Cre­at­ed and oper­at­ed by the Per­mi­an Basin Bicy­cle Asso­ci­a­tion (PBBA), the Odessa Moun­tain Bike park pro­vides a slice of sin­gle­track heav­en amidst a desert land­scape. To explore the nine miles of trails found at the Odessa Moun­tain Bike Park, you must wear a hel­met and you also must be a mem­ber of the PBBA ($25/year). Pay your dues though, and you’ll quick­ly see the val­ue. Fea­tur­ing two aban­doned caliche pits that define many of the sprawl­ing inter­me­di­ate routes, and some flowy ele­va­tion changes, the Odessa Moun­tain Bike park also has a begin­ner loop that encir­cles the entire prop­er­ty. Con­nect­ing from there, more expe­ri­enced rid­ers can hit obsta­cles like rock gar­dens and ridge­lines, show­ing every­one who vis­its the Odessa Moun­tain Bike Park a good time.

bootleg canyon

Boot­leg Canyon Moun­tain Bike Park—Boulder City, Nevada
Locat­ed not far from the glim­mer­ing lights of the Las Vegas strip, Boot­leg Canyon Moun­tain Bike Park is an inter­na­tion­al­ly known des­ti­na­tion for down­hill, cross-coun­try and some of the most fun you can have on a moun­tain bike. Fea­tur­ing more than 36 miles of inter­con­nect­ing trails that mean­der through desert land­scapes, with occa­sion­al glimpses at the sparkling waters of Lake Mead, all lev­els of rid­ers can find some­thing to chal­lenge them­selves at Boot­leg Canyon. Boul­der City’s full-ser­vice bike shop, All Moun­tain Cyclery, pro­vides shut­tles to the top of the down­hill sec­tions through­out the year, mak­ing for a fast way to under­stand why the Inter­na­tion­al Moun­tain Bicy­cling Asso­ci­a­tion has dubbed Boot­leg Canyon one of their EPIC Rides.

White Sands National monument

White Sands National monumentThere’s some­thing spe­cial about sand: it’s soft, invit­ing, and it squish­es between your toes (but not in a dis­gust­ing way). Made up of par­ti­cles that are too light to be moved by wind but too heavy to remain sus­pend­ed in the air, sand forms dunes in areas with cer­tain geol­o­gy, the right wind con­di­tions, and spe­cial­ized topog­ra­phy. Flo­ra and fau­na adapt to live in the desert-like con­di­tions, and spec­tac­u­lar and del­i­cate land­scapes are made.

But beau­ty aside, there’s anoth­er rea­son to vis­it your local sand dune: sled­ding! Some say sled­ding on sand is actu­al­ly bet­ter than slid­ing on snow. Leave the snow saucer at home, because sand can rip up the plas­tic. Instead, rent or buy a board made of high-den­si­ty ther­mo­plas­tic, which is less like­ly to get gauged. For good slid­ing, look for a slope with an angle of at least 20 degrees. To go pro-style, pick up a puck of sand­board wax, and apply it to the bot­tom of your board between sled­ding missions.

White Sands Nation­al Mon­u­ment, New Mexico
15 miles south­west of Alam­ogor­do, New Mex­i­co, White Sands Nation­al Mon­u­ment is one of the most unique sand dunes in the world because the dunes are made of gyp­sum, rather than the more-com­mon quartz. The result? 275 square miles of glis­ten­ing marsh­mal­low-col­ored plains. At an ele­va­tion of 4,235 feet in the north­ern end of the Chi­huahuan Desert in the Tularosa Basin, the area stays rel­a­tive­ly cool in the sum­mer, mak­ing it an ide­al des­ti­na­tion for fam­i­lies and hard-core explor­ers alike. There’s easy camp­ing, end­less hik­ing, and an infor­ma­tive visitor’s cen­ter with infor­ma­tion­al tours. For some local his­to­ry, read up on the near­by White Sands Mis­sile Range.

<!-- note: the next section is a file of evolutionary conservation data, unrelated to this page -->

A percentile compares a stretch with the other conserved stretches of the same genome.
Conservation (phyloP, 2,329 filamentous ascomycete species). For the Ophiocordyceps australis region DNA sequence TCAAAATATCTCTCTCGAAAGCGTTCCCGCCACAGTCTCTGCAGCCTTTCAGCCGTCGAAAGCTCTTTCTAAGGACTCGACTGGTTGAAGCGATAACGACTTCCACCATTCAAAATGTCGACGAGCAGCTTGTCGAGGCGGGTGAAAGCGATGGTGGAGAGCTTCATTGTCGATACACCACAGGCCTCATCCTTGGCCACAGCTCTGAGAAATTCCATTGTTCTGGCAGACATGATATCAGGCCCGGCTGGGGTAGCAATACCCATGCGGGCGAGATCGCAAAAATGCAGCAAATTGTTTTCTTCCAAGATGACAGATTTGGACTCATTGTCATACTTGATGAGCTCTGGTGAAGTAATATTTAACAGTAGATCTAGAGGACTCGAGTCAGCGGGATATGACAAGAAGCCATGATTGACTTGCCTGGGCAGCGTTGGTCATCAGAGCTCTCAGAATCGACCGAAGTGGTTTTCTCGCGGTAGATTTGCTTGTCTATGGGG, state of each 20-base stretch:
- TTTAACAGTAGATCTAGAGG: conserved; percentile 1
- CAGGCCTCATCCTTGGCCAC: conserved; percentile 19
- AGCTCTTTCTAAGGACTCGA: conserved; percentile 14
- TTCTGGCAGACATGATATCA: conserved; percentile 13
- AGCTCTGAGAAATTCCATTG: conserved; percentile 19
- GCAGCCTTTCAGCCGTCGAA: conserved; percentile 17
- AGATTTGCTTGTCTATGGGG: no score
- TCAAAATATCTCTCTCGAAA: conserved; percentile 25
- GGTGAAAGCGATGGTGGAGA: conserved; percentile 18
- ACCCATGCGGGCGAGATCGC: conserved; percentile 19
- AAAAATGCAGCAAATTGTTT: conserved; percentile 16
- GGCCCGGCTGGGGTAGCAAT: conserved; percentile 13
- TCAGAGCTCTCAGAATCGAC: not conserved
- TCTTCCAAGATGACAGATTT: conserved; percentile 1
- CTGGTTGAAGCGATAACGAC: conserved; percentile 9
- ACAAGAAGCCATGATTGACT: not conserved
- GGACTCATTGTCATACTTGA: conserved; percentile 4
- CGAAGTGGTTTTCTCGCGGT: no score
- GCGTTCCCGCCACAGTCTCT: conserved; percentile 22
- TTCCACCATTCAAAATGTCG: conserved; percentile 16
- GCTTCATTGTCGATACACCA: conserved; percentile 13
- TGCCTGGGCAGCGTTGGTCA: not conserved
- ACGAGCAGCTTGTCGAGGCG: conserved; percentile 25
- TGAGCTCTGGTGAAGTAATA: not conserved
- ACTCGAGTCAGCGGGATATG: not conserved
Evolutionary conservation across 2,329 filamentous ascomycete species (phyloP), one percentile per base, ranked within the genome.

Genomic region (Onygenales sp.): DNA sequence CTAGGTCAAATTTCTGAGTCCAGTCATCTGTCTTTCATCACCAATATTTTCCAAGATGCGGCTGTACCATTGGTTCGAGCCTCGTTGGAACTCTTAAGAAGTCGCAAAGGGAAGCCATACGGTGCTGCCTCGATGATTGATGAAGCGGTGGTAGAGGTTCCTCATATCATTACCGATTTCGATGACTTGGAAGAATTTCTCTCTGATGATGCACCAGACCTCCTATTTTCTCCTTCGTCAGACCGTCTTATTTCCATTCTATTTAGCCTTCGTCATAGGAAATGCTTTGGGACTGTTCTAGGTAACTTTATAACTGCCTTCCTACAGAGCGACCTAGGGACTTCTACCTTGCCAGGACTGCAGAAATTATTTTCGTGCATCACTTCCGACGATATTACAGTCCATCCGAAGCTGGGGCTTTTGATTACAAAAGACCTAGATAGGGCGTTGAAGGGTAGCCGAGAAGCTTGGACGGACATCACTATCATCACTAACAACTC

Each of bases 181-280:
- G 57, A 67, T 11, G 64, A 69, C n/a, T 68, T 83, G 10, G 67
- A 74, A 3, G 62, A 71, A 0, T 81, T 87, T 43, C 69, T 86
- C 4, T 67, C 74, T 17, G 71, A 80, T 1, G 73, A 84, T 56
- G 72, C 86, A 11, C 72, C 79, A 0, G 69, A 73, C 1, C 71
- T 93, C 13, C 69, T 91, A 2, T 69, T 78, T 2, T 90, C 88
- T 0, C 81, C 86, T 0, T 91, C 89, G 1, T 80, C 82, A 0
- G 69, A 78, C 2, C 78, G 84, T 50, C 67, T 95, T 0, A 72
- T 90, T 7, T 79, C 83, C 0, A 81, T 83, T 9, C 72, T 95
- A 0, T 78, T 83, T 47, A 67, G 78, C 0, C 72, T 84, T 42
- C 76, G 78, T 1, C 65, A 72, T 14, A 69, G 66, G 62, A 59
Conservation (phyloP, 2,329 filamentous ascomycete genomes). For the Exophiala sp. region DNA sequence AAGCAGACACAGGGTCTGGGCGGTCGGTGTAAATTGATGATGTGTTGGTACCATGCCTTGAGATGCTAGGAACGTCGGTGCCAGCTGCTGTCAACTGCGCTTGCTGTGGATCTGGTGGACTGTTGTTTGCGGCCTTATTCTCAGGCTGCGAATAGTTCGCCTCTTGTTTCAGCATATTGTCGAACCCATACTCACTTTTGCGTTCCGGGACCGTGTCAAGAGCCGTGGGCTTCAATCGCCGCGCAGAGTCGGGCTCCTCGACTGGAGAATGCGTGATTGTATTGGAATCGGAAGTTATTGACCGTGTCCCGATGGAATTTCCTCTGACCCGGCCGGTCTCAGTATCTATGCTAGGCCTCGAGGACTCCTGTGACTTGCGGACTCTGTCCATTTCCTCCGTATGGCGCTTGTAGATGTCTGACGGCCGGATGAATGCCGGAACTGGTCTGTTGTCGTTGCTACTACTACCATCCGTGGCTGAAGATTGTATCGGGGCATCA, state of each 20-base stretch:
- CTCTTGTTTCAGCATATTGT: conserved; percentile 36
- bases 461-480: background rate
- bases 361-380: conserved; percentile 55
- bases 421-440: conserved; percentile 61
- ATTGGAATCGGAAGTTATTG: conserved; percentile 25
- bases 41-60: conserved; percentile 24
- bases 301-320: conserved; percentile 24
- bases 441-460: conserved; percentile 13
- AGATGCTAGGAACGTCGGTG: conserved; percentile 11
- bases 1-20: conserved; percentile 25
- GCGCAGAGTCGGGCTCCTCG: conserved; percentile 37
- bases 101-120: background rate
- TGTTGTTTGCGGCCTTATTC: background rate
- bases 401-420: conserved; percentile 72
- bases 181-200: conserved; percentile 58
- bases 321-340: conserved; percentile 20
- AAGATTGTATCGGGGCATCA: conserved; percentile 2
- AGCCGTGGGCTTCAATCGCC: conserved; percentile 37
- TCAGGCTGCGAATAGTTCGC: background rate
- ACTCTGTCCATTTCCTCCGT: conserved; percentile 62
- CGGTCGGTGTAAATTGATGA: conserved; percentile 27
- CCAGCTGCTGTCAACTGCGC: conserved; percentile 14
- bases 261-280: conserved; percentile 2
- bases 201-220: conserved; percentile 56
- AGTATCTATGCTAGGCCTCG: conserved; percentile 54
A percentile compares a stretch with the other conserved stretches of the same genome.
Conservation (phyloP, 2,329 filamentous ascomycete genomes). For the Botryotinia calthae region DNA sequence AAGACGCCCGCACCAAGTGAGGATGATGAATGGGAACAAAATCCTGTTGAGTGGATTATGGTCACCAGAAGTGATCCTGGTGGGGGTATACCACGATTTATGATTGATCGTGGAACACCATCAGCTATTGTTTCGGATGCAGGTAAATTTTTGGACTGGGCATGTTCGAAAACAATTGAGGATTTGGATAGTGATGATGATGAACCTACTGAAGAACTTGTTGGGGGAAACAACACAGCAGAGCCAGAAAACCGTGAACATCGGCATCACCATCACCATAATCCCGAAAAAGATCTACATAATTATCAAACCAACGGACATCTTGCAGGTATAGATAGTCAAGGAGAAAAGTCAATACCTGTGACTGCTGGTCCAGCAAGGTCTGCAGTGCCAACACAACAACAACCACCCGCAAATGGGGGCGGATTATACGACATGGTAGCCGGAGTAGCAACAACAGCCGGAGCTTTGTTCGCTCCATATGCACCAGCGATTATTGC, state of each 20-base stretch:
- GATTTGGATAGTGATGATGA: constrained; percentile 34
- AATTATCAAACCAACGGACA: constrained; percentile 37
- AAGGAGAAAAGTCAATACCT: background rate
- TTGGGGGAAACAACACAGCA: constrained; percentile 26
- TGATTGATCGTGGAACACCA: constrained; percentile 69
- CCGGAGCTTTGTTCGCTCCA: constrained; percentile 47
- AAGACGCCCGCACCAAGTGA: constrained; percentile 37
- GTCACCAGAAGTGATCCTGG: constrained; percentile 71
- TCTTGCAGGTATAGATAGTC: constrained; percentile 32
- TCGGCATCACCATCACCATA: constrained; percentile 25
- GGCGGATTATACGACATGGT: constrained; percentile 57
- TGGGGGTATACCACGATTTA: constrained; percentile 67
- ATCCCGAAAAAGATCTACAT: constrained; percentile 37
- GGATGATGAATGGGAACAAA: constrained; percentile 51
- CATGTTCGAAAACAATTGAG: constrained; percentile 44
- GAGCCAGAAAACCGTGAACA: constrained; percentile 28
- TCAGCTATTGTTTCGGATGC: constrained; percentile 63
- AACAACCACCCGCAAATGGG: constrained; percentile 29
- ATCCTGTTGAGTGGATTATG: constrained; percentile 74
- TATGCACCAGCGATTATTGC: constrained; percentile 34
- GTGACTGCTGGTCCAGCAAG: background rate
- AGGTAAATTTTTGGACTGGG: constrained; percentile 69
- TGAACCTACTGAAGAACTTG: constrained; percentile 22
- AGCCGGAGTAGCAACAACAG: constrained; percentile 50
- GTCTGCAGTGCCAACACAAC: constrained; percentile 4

The Coral Pink Sand Dunes, Utah
Nes­tled in the south­east cor­ner of Zion Nation­al Park are the Coral Pink Sand Dunes near Kanab, Utah. The sand was made by erod­ed Nava­jo sand­stone and gets its strik­ing hue from iron oxide, but it’s only one shade in a land­scape filled with rich col­ors: vibrant blue skies, lush green forests, red sand­stone cliffs. This recre­ation area has a nature trail, options for camp­ing, and more than 2,000 acres that are open to off-road vehi­cles. Just bring plen­ty of water, which isn’t read­i­ly avail­able locally.

The Great Sand Dunes, Colorado
Col­orado boasts the tallest dunes in North Amer­i­ca. The Great Sand Dunes Nation­al Park spreads across almost 40 square miles in the San Luis Val­ley of Col­orado, and the tallest hill, Star Dune, ris­es 750 feet above the dune floor. With the San­gre de Cristo Moun­tains on one side of the val­ley and the San Juan Moun­tains on the oth­er, locals call this area “mag­nif­i­cent.” As one local says, “I can’t imag­ine a bet­ter place to take my kids. We talk about the ani­mals and plants who have evolved to live in the sand, the kid’s sled, and my wife and I get to feel sand between our toes.”

Eure­ka Dunes, California
These dunes are locat­ed in the remote Eure­ka Val­ley, an enclosed basin that lies north­west of Death Val­ley at an ele­va­tion of 3,000 feet. The Eure­ka Dunes are not a par­tic­u­lar­ly large dune field, cov­er­ing an area only three miles long and one mile wide, but they are the tallest sand dunes in Cal­i­for­nia and the sec­ond tallest dunes in North Amer­i­ca. The steep-sloped dunes rise more than 680 feet above the dry lakebed at their west­ern base, in front of the back­drop of the 4,000-foot Last Chance Mountains.